1847. But he insisted on perfect independence to vote as he pleased. He
regarded this re-entrance into public life as a great personal
sacrifice, since it might postpone the appearance of his next two
volumes of the History. His election, however, was received with great
acclamation. Even Professor Wilson, the most conservative of Scotch
Tories, voted for him. It was not a party victory, but purely a
personal triumph.

A serious illness now follows,--a weakness of the heart, from the
effects of which Macaulay died a few years afterwards. He retires to
Clifton, and gives himself up to getting well, visiting Barley Wood, and
driving in his private carriage among the most interesting scenery in
the west of England. But he was never perfectly well again, although he
continued to work on his History. His intimate friends saw the change in
him with sadness, but he himself was serene and uncomplaining. Although
he suffered from an oppression of the chest, he still on great occasions
addressed the House. His mind was clear, but his voice was faint. The
last speech he made was in behalf of the independence of the Scottish
Church. The strain of the House of Commons proved to be too great for
his now enfeebled constitution. "Nor could he conceal from himself and
his friends," says Trevelyan, "that it was a grievous waste, while the
reign of Anne still remained unwritten, for him to consume his scanty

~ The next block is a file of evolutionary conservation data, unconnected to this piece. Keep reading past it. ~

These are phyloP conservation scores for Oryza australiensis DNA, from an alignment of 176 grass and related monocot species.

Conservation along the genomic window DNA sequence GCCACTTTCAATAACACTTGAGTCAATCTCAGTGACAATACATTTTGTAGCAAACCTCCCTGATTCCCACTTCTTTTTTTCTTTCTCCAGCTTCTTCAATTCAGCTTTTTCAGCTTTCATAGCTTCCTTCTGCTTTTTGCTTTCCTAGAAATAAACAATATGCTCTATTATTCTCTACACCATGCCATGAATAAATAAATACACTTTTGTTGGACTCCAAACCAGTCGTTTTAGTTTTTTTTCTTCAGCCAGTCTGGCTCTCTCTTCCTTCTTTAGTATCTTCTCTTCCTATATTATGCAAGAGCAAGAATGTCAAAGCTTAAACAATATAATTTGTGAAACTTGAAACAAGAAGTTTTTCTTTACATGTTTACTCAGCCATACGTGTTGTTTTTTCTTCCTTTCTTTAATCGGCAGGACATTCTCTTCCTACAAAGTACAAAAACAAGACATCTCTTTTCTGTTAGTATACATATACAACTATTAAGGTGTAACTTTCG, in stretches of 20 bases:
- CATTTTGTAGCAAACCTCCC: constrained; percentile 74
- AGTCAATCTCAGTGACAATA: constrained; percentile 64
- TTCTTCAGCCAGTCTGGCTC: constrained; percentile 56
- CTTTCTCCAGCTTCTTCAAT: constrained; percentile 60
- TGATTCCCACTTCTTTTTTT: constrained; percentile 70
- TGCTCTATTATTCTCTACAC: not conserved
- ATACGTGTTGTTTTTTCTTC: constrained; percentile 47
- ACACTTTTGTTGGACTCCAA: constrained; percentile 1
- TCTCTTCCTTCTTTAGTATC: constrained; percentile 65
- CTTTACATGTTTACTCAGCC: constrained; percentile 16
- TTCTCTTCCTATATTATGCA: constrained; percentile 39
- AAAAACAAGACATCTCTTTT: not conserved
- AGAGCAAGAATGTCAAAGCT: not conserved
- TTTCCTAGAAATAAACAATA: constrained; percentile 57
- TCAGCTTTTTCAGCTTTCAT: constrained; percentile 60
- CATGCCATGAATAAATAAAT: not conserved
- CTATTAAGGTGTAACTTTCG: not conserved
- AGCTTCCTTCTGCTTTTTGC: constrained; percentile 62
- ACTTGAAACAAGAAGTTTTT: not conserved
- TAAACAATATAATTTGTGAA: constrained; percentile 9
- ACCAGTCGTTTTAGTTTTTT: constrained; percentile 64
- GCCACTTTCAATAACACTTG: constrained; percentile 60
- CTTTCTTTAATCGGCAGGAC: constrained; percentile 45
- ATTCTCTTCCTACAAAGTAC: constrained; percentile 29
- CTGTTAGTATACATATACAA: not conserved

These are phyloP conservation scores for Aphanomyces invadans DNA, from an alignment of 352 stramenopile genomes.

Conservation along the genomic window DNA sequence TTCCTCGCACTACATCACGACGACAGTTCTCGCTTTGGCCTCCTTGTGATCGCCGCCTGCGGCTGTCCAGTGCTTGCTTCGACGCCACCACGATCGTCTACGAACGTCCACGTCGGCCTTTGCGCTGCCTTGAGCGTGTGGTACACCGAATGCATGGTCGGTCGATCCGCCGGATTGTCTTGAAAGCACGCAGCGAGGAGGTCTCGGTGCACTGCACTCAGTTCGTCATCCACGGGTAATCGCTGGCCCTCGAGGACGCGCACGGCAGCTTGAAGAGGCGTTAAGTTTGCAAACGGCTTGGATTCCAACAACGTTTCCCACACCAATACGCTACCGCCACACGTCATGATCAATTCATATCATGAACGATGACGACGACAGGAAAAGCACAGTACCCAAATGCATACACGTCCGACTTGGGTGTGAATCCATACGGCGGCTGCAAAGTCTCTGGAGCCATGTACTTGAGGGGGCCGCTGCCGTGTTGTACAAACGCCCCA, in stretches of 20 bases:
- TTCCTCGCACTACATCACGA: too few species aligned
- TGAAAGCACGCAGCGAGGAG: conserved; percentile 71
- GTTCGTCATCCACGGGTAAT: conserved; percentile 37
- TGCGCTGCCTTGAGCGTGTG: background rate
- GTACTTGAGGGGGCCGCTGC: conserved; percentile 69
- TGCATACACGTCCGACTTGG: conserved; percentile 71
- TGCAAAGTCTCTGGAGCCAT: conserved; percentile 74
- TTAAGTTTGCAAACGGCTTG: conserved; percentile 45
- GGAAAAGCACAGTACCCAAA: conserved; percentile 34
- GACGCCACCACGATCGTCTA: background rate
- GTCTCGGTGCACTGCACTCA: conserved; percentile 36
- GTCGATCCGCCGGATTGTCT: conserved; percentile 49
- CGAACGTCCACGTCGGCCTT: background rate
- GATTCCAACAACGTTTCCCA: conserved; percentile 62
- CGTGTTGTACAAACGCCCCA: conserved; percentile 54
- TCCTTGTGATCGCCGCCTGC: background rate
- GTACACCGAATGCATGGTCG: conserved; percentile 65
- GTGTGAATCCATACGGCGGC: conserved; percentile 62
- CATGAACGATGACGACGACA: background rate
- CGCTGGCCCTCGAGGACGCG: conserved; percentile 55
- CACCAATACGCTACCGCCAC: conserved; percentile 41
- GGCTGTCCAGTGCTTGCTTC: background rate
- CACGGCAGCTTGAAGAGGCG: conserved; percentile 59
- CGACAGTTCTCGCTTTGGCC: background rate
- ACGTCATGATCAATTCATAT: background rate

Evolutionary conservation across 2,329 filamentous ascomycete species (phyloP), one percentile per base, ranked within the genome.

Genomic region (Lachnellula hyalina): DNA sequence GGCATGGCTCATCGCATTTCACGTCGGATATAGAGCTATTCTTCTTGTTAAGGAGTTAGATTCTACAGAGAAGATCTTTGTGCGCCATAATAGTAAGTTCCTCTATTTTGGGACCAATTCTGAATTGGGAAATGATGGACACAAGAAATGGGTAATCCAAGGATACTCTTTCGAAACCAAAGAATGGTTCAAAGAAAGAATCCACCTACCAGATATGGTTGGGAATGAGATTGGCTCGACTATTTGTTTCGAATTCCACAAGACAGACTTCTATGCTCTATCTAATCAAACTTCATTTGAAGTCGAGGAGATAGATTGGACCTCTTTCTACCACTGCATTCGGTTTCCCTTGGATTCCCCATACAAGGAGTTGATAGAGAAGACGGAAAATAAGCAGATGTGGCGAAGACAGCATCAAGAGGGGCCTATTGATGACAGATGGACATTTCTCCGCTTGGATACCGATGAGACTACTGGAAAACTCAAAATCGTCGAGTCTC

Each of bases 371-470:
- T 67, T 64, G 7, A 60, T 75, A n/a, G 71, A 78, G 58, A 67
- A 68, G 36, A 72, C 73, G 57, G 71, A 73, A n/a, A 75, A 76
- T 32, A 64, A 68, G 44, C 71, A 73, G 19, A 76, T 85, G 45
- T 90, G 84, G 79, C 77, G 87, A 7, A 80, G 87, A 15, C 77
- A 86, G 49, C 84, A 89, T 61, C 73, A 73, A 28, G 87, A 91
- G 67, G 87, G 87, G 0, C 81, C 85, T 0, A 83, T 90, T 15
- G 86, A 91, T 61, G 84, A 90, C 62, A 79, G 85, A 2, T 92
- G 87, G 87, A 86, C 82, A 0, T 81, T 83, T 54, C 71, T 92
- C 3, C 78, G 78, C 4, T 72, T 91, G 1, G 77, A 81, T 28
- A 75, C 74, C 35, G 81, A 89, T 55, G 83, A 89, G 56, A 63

stock of vigor in the tedious and exhaustive routine of political
existence; waiting whole evenings for the vote, and then ... trudging
home at three in the morning through the slush of a February thaw." He
therefore spared himself as a member of Parliament, and carefully
husbanded his powers in order to work upon his book. He gave himself
more time for his annual vacation, yet would write when he could on the
subjects which engrossed his life. His labors were too severe for his
strength, but he worked on, and even harder and harder.

At length on the 25th of November, 1855, Macaulay sent to the printer
the last twenty pages of his History, and an edition of twenty-five
thousand was ordered. Within a generation one hundred and forty thousand
copies of the work were sold in the United Kingdom alone. Six rival
translators were engaged in turning it into German; and it was published
in the Polish, the Danish, the Swedish, the Italian, the French, the
Dutch, the Spanish, the Hungarian, the Russian, and the Bohemian
languages, to say nothing of its immense circulation in the United
States. Such extraordinary literary popularity was accompanied by great